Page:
As the Dow Jones Industrials (DJINDICES:^DJI) soar past their previous record high in today's session, it's important to have a longer-term perspective on the market's performance. Although the stock market on the whole may be roughly at the same level it was more than five years ago, many of the individual stocks within the Dow have seen huge moves in either direction over that time.
With that in mind, let's take a look at the Dow's best performers since the average's previous record, set on Oct. 9, 2007.
Home Depot (NYSE:HD), up 145%
The overall stock market was still going strong in late 2007, but Home Depot provides a good reminder that even before the Dow started declining, there were already some cracks in the market. Home Depot had already fallen substantially from its 2005 and 2006 highs by October 2007, even as the full extent of the housing bust wasn't yet known. Since then, though, a rock-solid business strategy has helped the stock rise to new all-time records. Home Depot navigated stay-in-your-home trends in 2008 and 2009 that favored remodeling over trading up to a new home. As housing has recovered, Home Depot has gone back to its traditional business mix to capitalize on both new construction and renovations.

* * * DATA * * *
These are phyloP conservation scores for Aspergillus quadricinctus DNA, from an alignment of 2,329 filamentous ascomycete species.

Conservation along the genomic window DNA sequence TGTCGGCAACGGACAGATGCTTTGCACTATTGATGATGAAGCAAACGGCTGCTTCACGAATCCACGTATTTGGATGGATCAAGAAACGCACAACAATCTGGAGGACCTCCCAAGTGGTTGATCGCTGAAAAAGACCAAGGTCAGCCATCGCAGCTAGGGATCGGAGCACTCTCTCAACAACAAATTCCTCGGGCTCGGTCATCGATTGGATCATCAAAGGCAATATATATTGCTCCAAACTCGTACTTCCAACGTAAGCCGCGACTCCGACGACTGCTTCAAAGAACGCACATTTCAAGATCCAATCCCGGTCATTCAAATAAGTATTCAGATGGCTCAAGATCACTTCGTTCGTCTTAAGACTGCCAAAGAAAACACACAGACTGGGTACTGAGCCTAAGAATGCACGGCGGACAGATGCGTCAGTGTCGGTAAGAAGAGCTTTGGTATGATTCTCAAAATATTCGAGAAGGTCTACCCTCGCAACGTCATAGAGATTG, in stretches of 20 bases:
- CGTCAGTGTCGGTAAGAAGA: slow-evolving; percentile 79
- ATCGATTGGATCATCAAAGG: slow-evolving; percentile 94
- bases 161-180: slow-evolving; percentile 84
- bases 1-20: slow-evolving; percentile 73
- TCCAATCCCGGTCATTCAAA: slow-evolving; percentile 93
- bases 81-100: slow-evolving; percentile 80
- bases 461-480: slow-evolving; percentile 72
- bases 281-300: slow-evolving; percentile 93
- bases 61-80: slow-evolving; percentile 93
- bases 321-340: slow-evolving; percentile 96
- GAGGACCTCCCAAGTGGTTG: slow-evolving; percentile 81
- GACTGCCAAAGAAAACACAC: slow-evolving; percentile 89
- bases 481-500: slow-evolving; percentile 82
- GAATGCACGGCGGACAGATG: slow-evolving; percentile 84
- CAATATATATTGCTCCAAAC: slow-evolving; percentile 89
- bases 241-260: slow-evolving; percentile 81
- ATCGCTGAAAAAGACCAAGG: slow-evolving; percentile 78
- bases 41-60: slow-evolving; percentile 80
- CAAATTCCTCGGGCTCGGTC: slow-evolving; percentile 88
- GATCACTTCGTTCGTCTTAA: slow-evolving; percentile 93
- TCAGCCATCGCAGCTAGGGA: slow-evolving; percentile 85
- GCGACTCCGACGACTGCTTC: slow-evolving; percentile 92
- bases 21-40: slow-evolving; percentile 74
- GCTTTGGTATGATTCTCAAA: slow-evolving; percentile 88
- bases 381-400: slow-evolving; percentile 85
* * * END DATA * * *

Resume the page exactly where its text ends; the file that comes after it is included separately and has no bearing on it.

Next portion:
McDonald's (NYSE:MCD), up 101%
Unlike most Dow stocks, McDonald's never took a break during the bear market of 2008. Even though the stock was already at highs in late 2007, McDonald's kept gaining ground even as the broader market crashed. In fact, the biggest declines for McDonald's stock came in 2012, when overseas growth slowed down enough to bring overall monthly comparable-store sales down slightly for the first time in nearly a decade. But the stock has participated in the recent rebound and is poised for further gains, if the global economy cooperates.
IBM (NYSE:IBM), up 91%
IBM's share price is the highest in the Dow, giving it the most influence of any Dow component. But steady growth has come from the company's solid management in picking the right growth areas. Moving away from hardware, IBM has become a giant in IT services, with a particular focus on plays related to the big-data opportunity in information management. As those trends move forward, IBM still has room to move higher.
Wal-Mart (NYSE:WMT), up 82%
Like McDonald's, Wal-Mart was insulated from the pain of the 2008 bear market. But the following couple of years weren't so kind, as the company endured nine straight quarters of falling same-store sales before finally rebounding. Now, even as Wal-Mart deals with an international bribery scandal, its fundamentals remain healthy, and its value orientation is still relevant even as the economy rebounds modestly.